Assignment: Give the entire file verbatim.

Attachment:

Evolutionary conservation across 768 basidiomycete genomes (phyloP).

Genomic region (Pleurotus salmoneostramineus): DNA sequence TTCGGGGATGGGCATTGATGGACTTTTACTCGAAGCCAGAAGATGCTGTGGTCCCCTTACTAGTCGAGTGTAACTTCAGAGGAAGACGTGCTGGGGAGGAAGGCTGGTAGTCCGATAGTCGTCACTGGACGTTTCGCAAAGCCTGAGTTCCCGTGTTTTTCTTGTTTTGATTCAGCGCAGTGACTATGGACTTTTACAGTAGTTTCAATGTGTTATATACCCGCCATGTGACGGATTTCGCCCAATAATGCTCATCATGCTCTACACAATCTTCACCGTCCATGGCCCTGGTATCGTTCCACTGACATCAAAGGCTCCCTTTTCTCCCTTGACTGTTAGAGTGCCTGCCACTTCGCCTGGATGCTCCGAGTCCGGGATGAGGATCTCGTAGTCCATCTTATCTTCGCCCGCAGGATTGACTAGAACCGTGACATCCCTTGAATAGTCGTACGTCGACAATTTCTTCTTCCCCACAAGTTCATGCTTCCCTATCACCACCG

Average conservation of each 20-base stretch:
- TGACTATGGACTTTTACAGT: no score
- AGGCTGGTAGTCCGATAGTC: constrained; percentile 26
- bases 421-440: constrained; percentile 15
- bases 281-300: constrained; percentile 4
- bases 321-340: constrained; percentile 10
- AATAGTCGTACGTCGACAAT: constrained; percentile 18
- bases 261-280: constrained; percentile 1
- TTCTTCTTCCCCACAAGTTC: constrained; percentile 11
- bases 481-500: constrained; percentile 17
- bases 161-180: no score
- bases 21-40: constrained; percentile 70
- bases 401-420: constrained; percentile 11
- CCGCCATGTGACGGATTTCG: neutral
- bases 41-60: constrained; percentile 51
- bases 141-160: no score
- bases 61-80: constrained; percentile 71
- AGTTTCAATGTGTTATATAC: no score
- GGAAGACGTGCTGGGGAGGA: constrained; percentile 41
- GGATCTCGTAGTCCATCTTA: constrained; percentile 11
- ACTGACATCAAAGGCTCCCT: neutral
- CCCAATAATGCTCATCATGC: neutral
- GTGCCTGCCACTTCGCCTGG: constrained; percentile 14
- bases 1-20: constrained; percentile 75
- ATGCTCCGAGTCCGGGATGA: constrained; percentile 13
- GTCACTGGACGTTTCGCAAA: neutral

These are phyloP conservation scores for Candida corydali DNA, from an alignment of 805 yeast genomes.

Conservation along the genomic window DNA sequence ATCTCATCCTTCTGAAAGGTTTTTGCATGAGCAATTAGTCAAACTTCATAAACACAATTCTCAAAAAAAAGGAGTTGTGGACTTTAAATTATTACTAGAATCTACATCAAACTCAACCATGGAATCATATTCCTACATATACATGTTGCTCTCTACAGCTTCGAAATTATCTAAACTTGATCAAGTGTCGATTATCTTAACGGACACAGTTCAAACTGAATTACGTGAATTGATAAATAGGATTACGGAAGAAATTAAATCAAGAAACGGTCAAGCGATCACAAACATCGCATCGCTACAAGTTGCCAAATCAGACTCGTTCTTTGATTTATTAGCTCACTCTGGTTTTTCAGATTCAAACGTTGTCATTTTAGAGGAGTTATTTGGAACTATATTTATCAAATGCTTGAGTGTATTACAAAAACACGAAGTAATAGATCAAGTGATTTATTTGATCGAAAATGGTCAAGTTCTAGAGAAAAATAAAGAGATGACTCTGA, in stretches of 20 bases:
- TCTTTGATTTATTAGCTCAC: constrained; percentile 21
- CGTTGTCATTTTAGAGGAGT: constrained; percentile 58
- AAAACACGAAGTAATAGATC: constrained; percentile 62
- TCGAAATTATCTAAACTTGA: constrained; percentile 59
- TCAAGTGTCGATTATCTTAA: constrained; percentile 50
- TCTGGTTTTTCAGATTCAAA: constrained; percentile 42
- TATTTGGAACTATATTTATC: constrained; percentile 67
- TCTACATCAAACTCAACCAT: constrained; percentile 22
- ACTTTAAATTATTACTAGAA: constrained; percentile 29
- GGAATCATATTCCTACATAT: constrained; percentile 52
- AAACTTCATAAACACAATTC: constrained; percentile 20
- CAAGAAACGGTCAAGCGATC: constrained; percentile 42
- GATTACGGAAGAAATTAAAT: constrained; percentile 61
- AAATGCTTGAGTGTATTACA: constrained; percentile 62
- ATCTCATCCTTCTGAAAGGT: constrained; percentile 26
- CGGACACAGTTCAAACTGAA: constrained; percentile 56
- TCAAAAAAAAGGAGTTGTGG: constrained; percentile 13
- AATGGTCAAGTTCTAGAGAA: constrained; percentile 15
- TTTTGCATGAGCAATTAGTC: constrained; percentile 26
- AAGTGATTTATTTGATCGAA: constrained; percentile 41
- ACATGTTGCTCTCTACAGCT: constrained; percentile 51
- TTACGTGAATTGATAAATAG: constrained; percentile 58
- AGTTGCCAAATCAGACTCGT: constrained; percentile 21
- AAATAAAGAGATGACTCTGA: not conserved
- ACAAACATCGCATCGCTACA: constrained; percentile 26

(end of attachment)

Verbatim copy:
Evolutionary conservation across 768 basidiomycete genomes (phyloP).

Genomic region (Pleurotus salmoneostramineus): DNA sequence TTCGGGGATGGGCATTGATGGACTTTTACTCGAAGCCAGAAGATGCTGTGGTCCCCTTACTAGTCGAGTGTAACTTCAGAGGAAGACGTGCTGGGGAGGAAGGCTGGTAGTCCGATAGTCGTCACTGGACGTTTCGCAAAGCCTGAGTTCCCGTGTTTTTCTTGTTTTGATTCAGCGCAGTGACTATGGACTTTTACAGTAGTTTCAATGTGTTATATACCCGCCATGTGACGGATTTCGCCCAATAATGCTCATCATGCTCTACACAATCTTCACCGTCCATGGCCCTGGTATCGTTCCACTGACATCAAAGGCTCCCTTTTCTCCCTTGACTGTTAGAGTGCCTGCCACTTCGCCTGGATGCTCCGAGTCCGGGATGAGGATCTCGTAGTCCATCTTATCTTCGCCCGCAGGATTGACTAGAACCGTGACATCCCTTGAATAGTCGTACGTCGACAATTTCTTCTTCCCCACAAGTTCATGCTTCCCTATCACCACCG

Average conservation of each 20-base stretch:
- TGACTATGGACTTTTACAGT: no score
- AGGCTGGTAGTCCGATAGTC: constrained; percentile 26
- bases 421-440: constrained; percentile 15
- bases 281-300: constrained; percentile 4
- bases 321-340: constrained; percentile 10
- AATAGTCGTACGTCGACAAT: constrained; percentile 18
- bases 261-280: constrained; percentile 1
- TTCTTCTTCCCCACAAGTTC: constrained; percentile 11
- bases 481-500: constrained; percentile 17
- bases 161-180: no score
- bases 21-40: constrained; percentile 70
- bases 401-420: constrained; percentile 11
- CCGCCATGTGACGGATTTCG: neutral
- bases 41-60: constrained; percentile 51
- bases 141-160: no score
- bases 61-80: constrained; percentile 71
- AGTTTCAATGTGTTATATAC: no score
- GGAAGACGTGCTGGGGAGGA: constrained; percentile 41
- GGATCTCGTAGTCCATCTTA: constrained; percentile 11
- ACTGACATCAAAGGCTCCCT: neutral
- CCCAATAATGCTCATCATGC: neutral
- GTGCCTGCCACTTCGCCTGG: constrained; percentile 14
- bases 1-20: constrained; percentile 75
- ATGCTCCGAGTCCGGGATGA: constrained; percentile 13
- GTCACTGGACGTTTCGCAAA: neutral

These are phyloP conservation scores for Candida corydali DNA, from an alignment of 805 yeast genomes.

Conservation along the genomic window DNA sequence ATCTCATCCTTCTGAAAGGTTTTTGCATGAGCAATTAGTCAAACTTCATAAACACAATTCTCAAAAAAAAGGAGTTGTGGACTTTAAATTATTACTAGAATCTACATCAAACTCAACCATGGAATCATATTCCTACATATACATGTTGCTCTCTACAGCTTCGAAATTATCTAAACTTGATCAAGTGTCGATTATCTTAACGGACACAGTTCAAACTGAATTACGTGAATTGATAAATAGGATTACGGAAGAAATTAAATCAAGAAACGGTCAAGCGATCACAAACATCGCATCGCTACAAGTTGCCAAATCAGACTCGTTCTTTGATTTATTAGCTCACTCTGGTTTTTCAGATTCAAACGTTGTCATTTTAGAGGAGTTATTTGGAACTATATTTATCAAATGCTTGAGTGTATTACAAAAACACGAAGTAATAGATCAAGTGATTTATTTGATCGAAAATGGTCAAGTTCTAGAGAAAAATAAAGAGATGACTCTGA, in stretches of 20 bases:
- TCTTTGATTTATTAGCTCAC: constrained; percentile 21
- CGTTGTCATTTTAGAGGAGT: constrained; percentile 58
- AAAACACGAAGTAATAGATC: constrained; percentile 62
- TCGAAATTATCTAAACTTGA: constrained; percentile 59
- TCAAGTGTCGATTATCTTAA: constrained; percentile 50
- TCTGGTTTTTCAGATTCAAA: constrained; percentile 42
- TATTTGGAACTATATTTATC: constrained; percentile 67
- TCTACATCAAACTCAACCAT: constrained; percentile 22
- ACTTTAAATTATTACTAGAA: constrained; percentile 29
- GGAATCATATTCCTACATAT: constrained; percentile 52
- AAACTTCATAAACACAATTC: constrained; percentile 20
- CAAGAAACGGTCAAGCGATC: constrained; percentile 42
- GATTACGGAAGAAATTAAAT: constrained; percentile 61
- AAATGCTTGAGTGTATTACA: constrained; percentile 62
- ATCTCATCCTTCTGAAAGGT: constrained; percentile 26
- CGGACACAGTTCAAACTGAA: constrained; percentile 56
- TCAAAAAAAAGGAGTTGTGG: constrained; percentile 13
- AATGGTCAAGTTCTAGAGAA: constrained; percentile 15
- TTTTGCATGAGCAATTAGTC: constrained; percentile 26
- AAGTGATTTATTTGATCGAA: constrained; percentile 41
- ACATGTTGCTCTCTACAGCT: constrained; percentile 51
- TTACGTGAATTGATAAATAG: constrained; percentile 58
- AGTTGCCAAATCAGACTCGT: constrained; percentile 21
- AAATAAAGAGATGACTCTGA: not conserved
- ACAAACATCGCATCGCTACA: constrained; percentile 26